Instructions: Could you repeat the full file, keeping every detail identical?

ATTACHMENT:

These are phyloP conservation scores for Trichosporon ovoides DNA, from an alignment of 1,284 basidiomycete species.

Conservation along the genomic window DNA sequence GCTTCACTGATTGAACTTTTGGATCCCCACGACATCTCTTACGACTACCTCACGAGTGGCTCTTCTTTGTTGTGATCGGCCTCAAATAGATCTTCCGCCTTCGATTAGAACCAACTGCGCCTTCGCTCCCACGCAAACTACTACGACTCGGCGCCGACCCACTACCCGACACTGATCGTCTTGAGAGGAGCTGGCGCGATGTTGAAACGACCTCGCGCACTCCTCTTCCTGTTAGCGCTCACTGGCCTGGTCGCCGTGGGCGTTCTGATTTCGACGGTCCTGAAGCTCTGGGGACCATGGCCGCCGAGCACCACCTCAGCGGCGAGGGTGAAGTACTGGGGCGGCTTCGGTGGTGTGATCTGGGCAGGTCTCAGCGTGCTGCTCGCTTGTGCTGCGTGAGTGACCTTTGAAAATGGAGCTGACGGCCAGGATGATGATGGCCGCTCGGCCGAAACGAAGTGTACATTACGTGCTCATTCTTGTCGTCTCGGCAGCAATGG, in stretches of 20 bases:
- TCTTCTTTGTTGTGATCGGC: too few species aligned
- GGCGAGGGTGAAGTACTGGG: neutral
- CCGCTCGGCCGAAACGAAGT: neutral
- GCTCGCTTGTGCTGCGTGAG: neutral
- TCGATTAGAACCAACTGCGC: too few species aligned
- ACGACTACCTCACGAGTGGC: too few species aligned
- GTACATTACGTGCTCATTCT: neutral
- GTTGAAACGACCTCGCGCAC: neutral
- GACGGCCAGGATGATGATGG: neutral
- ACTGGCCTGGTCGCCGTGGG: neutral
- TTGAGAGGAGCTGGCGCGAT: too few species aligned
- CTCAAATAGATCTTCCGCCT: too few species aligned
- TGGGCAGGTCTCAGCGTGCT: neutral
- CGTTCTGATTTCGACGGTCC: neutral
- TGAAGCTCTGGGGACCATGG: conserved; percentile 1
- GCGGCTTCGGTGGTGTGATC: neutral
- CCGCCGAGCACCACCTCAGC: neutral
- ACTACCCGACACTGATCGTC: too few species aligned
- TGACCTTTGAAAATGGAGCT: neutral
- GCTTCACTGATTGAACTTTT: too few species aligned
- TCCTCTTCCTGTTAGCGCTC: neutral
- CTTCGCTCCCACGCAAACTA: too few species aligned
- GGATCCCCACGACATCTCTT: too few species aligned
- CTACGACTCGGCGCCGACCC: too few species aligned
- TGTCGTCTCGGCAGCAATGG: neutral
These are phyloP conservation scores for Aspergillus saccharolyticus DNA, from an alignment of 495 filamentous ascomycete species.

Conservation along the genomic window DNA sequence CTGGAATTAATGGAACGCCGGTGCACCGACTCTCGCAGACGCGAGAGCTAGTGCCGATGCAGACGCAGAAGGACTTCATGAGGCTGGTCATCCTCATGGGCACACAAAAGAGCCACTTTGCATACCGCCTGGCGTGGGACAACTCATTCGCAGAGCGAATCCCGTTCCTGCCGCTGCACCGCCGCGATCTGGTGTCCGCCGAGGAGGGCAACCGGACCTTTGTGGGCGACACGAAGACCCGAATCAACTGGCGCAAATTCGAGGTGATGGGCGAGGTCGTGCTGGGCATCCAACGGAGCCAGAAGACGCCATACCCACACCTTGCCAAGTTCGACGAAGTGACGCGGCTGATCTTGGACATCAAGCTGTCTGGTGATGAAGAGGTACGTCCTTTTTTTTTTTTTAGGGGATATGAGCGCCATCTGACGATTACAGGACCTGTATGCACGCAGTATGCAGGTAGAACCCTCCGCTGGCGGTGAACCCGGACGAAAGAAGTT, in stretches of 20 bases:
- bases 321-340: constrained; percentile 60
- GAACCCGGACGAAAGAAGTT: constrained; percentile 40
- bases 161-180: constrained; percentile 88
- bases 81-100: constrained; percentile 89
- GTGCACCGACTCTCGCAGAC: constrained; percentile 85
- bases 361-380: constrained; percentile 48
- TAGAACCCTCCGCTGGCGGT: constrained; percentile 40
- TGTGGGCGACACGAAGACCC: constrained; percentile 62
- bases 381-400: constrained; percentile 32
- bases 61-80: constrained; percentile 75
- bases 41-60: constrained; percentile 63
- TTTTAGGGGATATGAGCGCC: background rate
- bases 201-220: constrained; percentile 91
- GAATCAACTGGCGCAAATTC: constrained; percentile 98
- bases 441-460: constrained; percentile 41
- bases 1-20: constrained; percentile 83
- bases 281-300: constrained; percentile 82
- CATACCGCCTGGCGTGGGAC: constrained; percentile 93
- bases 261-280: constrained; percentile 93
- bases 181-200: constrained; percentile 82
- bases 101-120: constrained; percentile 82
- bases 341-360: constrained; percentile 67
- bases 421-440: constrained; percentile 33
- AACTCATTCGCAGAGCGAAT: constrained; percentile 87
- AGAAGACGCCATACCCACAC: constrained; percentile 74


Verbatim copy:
These are phyloP conservation scores for Trichosporon ovoides DNA, from an alignment of 1,284 basidiomycete species.

Conservation along the genomic window DNA sequence GCTTCACTGATTGAACTTTTGGATCCCCACGACATCTCTTACGACTACCTCACGAGTGGCTCTTCTTTGTTGTGATCGGCCTCAAATAGATCTTCCGCCTTCGATTAGAACCAACTGCGCCTTCGCTCCCACGCAAACTACTACGACTCGGCGCCGACCCACTACCCGACACTGATCGTCTTGAGAGGAGCTGGCGCGATGTTGAAACGACCTCGCGCACTCCTCTTCCTGTTAGCGCTCACTGGCCTGGTCGCCGTGGGCGTTCTGATTTCGACGGTCCTGAAGCTCTGGGGACCATGGCCGCCGAGCACCACCTCAGCGGCGAGGGTGAAGTACTGGGGCGGCTTCGGTGGTGTGATCTGGGCAGGTCTCAGCGTGCTGCTCGCTTGTGCTGCGTGAGTGACCTTTGAAAATGGAGCTGACGGCCAGGATGATGATGGCCGCTCGGCCGAAACGAAGTGTACATTACGTGCTCATTCTTGTCGTCTCGGCAGCAATGG, in stretches of 20 bases:
- TCTTCTTTGTTGTGATCGGC: too few species aligned
- GGCGAGGGTGAAGTACTGGG: neutral
- CCGCTCGGCCGAAACGAAGT: neutral
- GCTCGCTTGTGCTGCGTGAG: neutral
- TCGATTAGAACCAACTGCGC: too few species aligned
- ACGACTACCTCACGAGTGGC: too few species aligned
- GTACATTACGTGCTCATTCT: neutral
- GTTGAAACGACCTCGCGCAC: neutral
- GACGGCCAGGATGATGATGG: neutral
- ACTGGCCTGGTCGCCGTGGG: neutral
- TTGAGAGGAGCTGGCGCGAT: too few species aligned
- CTCAAATAGATCTTCCGCCT: too few species aligned
- TGGGCAGGTCTCAGCGTGCT: neutral
- CGTTCTGATTTCGACGGTCC: neutral
- TGAAGCTCTGGGGACCATGG: conserved; percentile 1
- GCGGCTTCGGTGGTGTGATC: neutral
- CCGCCGAGCACCACCTCAGC: neutral
- ACTACCCGACACTGATCGTC: too few species aligned
- TGACCTTTGAAAATGGAGCT: neutral
- GCTTCACTGATTGAACTTTT: too few species aligned
- TCCTCTTCCTGTTAGCGCTC: neutral
- CTTCGCTCCCACGCAAACTA: too few species aligned
- GGATCCCCACGACATCTCTT: too few species aligned
- CTACGACTCGGCGCCGACCC: too few species aligned
- TGTCGTCTCGGCAGCAATGG: neutral
These are phyloP conservation scores for Aspergillus saccharolyticus DNA, from an alignment of 495 filamentous ascomycete species.

Conservation along the genomic window DNA sequence CTGGAATTAATGGAACGCCGGTGCACCGACTCTCGCAGACGCGAGAGCTAGTGCCGATGCAGACGCAGAAGGACTTCATGAGGCTGGTCATCCTCATGGGCACACAAAAGAGCCACTTTGCATACCGCCTGGCGTGGGACAACTCATTCGCAGAGCGAATCCCGTTCCTGCCGCTGCACCGCCGCGATCTGGTGTCCGCCGAGGAGGGCAACCGGACCTTTGTGGGCGACACGAAGACCCGAATCAACTGGCGCAAATTCGAGGTGATGGGCGAGGTCGTGCTGGGCATCCAACGGAGCCAGAAGACGCCATACCCACACCTTGCCAAGTTCGACGAAGTGACGCGGCTGATCTTGGACATCAAGCTGTCTGGTGATGAAGAGGTACGTCCTTTTTTTTTTTTTAGGGGATATGAGCGCCATCTGACGATTACAGGACCTGTATGCACGCAGTATGCAGGTAGAACCCTCCGCTGGCGGTGAACCCGGACGAAAGAAGTT, in stretches of 20 bases:
- bases 321-340: constrained; percentile 60
- GAACCCGGACGAAAGAAGTT: constrained; percentile 40
- bases 161-180: constrained; percentile 88
- bases 81-100: constrained; percentile 89
- GTGCACCGACTCTCGCAGAC: constrained; percentile 85
- bases 361-380: constrained; percentile 48
- TAGAACCCTCCGCTGGCGGT: constrained; percentile 40
- TGTGGGCGACACGAAGACCC: constrained; percentile 62
- bases 381-400: constrained; percentile 32
- bases 61-80: constrained; percentile 75
- bases 41-60: constrained; percentile 63
- TTTTAGGGGATATGAGCGCC: background rate
- bases 201-220: constrained; percentile 91
- GAATCAACTGGCGCAAATTC: constrained; percentile 98
- bases 441-460: constrained; percentile 41
- bases 1-20: constrained; percentile 83
- bases 281-300: constrained; percentile 82
- CATACCGCCTGGCGTGGGAC: constrained; percentile 93
- bases 261-280: constrained; percentile 93
- bases 181-200: constrained; percentile 82
- bases 101-120: constrained; percentile 82
- bases 341-360: constrained; percentile 67
- bases 421-440: constrained; percentile 33
- AACTCATTCGCAGAGCGAAT: constrained; percentile 87
- AGAAGACGCCATACCCACAC: constrained; percentile 74